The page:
Saturday, May 29, 2010

Letter to Editor

Editor, The Seattle Times

Letters to the Editor

May 23, 2010

Dear Editor,

I’m responding to your May 21st article "Local business owners planning for fallout from Gulf oil disaster," by Mellisa Allison and Amy Martinez, describing a Seattle restaurant owner procuring his shrimp from Mexico, rather than from the US Gulf Coast. While the oil leak disaster will produce serious shortages of Gulf Coast shrimp, why add fuel to an already raging ecological fire by substituting imported farm-raised shrimp for US shrimp? The level of US demand is itself unsustainable and contributing to massive mangrove forest losses, fisheries declines and human rights abuses just to feed our thoughtless appetite in the US for cheap shrimp. We need to see a reduction of our consumption, rather than try to fill the "gap" left by the BP created disaster! Mangrove Action Project has recently launched its Question Your Shrimp consumer campaign aimed at consumers, chefs and retailers, urging a reduction in shrimp consumption levels from 4.4 lbs. per capita to levels 10 years ago of 2.2 lbs. We need to half our consumption, rather than attempt to maintain it. Otherwise, our dining habits will cause an even greater ecological disaster, which our Mother Earth herself can no longer stomach!

Alfredo Quarto,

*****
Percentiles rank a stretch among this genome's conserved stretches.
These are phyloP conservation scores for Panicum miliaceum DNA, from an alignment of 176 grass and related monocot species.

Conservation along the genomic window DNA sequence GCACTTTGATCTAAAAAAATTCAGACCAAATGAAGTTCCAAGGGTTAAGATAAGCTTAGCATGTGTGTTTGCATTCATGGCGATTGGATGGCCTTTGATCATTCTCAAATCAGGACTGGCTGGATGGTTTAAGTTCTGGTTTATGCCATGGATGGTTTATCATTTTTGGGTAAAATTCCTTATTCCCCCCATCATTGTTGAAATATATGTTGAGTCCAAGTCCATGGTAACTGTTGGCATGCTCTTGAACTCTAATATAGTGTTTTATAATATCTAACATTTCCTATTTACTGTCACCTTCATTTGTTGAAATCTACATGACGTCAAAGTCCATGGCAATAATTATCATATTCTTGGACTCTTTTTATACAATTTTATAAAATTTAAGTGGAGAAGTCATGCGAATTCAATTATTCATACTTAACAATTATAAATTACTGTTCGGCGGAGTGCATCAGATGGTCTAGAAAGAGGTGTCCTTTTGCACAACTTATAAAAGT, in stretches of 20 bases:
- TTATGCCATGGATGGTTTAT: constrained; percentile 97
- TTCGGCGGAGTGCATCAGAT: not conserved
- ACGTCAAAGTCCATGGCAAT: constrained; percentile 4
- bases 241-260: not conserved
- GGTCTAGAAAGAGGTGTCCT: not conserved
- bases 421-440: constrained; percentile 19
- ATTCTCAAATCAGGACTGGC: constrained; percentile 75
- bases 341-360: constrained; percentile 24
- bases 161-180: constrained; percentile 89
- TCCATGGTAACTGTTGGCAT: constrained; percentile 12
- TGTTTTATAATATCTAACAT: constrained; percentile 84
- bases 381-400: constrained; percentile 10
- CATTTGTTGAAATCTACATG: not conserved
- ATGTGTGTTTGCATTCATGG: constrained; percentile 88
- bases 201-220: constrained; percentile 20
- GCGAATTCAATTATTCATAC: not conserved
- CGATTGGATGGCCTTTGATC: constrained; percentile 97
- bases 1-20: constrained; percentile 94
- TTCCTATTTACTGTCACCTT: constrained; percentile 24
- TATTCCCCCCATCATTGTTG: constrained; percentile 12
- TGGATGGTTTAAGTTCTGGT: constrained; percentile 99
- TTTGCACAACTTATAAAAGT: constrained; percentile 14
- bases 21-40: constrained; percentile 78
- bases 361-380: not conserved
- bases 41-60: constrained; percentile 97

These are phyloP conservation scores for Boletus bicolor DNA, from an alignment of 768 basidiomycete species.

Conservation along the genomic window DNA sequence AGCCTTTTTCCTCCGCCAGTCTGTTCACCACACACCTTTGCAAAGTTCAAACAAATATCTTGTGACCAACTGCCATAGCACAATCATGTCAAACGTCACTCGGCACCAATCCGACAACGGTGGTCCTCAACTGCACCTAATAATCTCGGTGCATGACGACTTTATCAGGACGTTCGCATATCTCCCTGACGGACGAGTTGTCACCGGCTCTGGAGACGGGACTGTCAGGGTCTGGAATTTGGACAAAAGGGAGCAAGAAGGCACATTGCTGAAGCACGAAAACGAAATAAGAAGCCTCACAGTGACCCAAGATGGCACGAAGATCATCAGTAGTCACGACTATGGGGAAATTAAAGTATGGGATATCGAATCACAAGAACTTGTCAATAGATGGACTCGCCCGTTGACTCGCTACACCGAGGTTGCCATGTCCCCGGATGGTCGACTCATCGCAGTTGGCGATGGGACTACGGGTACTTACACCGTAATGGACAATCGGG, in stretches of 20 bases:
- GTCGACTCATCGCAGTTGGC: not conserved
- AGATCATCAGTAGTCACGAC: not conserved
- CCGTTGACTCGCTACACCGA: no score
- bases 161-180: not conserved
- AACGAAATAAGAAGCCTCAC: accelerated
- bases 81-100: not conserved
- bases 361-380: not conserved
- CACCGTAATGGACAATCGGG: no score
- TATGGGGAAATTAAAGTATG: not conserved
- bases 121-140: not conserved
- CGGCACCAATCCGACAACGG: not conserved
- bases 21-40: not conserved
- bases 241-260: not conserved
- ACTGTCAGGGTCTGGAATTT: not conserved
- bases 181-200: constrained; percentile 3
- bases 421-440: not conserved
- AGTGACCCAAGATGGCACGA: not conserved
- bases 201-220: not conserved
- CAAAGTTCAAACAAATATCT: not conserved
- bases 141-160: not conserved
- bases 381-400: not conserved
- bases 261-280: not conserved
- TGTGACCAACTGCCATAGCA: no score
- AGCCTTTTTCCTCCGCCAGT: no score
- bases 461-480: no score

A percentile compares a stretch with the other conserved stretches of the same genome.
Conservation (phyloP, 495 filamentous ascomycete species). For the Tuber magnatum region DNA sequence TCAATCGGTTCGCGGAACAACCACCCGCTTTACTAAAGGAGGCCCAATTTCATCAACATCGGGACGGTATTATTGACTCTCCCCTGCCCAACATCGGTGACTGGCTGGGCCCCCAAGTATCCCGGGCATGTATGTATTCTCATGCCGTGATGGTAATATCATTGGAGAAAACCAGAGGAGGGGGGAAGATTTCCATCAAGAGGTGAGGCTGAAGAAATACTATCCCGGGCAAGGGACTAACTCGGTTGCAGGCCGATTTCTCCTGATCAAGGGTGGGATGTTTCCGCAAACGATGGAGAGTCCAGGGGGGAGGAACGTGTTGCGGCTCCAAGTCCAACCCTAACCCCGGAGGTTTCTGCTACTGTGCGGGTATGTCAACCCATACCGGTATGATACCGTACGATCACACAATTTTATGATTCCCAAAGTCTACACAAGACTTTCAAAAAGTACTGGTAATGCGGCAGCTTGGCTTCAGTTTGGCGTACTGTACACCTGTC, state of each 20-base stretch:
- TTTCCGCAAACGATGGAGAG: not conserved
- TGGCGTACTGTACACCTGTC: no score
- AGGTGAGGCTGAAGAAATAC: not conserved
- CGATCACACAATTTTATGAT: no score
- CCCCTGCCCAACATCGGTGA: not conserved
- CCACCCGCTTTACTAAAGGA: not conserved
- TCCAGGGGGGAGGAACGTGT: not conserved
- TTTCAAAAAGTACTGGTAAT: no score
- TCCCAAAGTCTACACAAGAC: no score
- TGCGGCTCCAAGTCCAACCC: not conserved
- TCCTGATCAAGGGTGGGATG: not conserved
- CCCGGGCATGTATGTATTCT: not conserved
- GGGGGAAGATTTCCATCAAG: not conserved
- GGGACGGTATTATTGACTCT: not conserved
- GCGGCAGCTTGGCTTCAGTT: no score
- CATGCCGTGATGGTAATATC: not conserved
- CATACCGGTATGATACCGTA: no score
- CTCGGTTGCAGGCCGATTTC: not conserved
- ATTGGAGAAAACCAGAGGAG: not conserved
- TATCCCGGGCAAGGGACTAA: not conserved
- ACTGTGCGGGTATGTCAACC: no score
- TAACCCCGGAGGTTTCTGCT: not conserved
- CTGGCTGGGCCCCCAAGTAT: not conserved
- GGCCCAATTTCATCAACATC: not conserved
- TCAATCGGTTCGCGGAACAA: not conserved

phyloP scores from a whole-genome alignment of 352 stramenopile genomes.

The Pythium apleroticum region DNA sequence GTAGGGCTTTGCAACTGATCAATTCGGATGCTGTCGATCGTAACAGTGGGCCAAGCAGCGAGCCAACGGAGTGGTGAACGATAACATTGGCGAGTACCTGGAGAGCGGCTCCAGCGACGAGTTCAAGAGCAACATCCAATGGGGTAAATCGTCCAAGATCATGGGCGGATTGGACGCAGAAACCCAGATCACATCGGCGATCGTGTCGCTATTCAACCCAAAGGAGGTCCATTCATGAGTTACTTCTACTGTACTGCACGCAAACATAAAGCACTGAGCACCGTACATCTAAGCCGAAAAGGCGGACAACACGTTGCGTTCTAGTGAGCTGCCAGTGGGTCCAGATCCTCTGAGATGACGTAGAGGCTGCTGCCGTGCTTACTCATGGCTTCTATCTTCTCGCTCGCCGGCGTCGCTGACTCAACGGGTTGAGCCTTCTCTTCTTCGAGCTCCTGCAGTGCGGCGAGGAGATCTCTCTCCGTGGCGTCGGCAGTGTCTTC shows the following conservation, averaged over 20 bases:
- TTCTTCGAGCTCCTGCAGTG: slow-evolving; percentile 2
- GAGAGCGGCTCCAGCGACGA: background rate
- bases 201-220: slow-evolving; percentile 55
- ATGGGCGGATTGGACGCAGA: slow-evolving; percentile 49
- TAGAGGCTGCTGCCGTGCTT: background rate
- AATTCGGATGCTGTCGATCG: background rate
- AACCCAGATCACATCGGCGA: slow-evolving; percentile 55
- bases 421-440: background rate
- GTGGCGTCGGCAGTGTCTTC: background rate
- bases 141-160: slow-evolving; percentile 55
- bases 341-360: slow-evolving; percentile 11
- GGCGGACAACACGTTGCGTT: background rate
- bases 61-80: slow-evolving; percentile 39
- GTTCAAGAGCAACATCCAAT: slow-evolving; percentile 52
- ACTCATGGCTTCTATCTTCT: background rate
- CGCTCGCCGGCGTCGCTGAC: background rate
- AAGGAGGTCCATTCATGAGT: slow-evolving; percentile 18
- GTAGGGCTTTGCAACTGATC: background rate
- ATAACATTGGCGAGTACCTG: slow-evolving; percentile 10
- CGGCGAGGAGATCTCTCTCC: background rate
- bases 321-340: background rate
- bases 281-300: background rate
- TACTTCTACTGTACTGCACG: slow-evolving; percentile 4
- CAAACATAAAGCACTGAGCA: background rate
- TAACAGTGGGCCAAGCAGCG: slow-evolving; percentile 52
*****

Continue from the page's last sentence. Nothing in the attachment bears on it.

Executive Director

Mangrove Action Project

Reader Submitted Poetry

Hi alfredo. It's Helen. I had to write a poem for school on an injustice. I did it about the mangroves. My mom told me to send it to you, so here it is.

People don't notice the mangroves,
They are blind to the fish that swim between their roots,
To the birds that perch on their branches,
And to the clean blue water that surrounds the trees.

People don't notice the mangroves,
They see a "wasteland" to develop,
A useless swamp to turn into a road,
A place to farm shrimp and then to abandon.

People don't notice the mangroves,
Gone are the mangroves of Uran,
They cut down the trees and the fishing villages died,
The birds are silent and the water is dirtied,
The soil erodes and CO2 is released to poison the sky.

People should notice the mangroves,
They should protect the trees, not kill them,
Before there are no mangroves left not to notice.

Thursday, May 27, 2010

A Letter to Mexico's President

Dear President Calderonl,

I am the executive director of Mangrove Action Project, a global network with over 400 member NGOs and 300 scientists, working on mangrove conservation and restoration issues. We have just learned of your government's plans to allow hotel development on and adjacent to the turtle nesting beach at X'Cacel on the Yucatan Peninsula. We are aware that the tourism industry is eager to develop all it can of the so-called Mayan Riviera, but we are concerned that your nation will sell out its unique natural resources for investment capitol that will be as short-lived as it is short-sighted and inappropriate for the future of your nation. The natural beauty and bounty of your country is in your natural resources and healthy ecosystems, which themselves contribute immensely to a healthy economy and are the actual tourist attraction that bring tourism business to Mexico. So, the planned development at X'Cacel is actually a detriment to your nation's economy, not an asset as the developer would have you believe.

Please take immediate action to halt this short-sighted development at X'Cacel, saving not only the massive turtle nesting of endangered sea turtles but also saving Mexico's reputation as a land that attracts because of its natural beauty not its artificial facade that not only hides but destroys Mexico's true nature for all generations to come!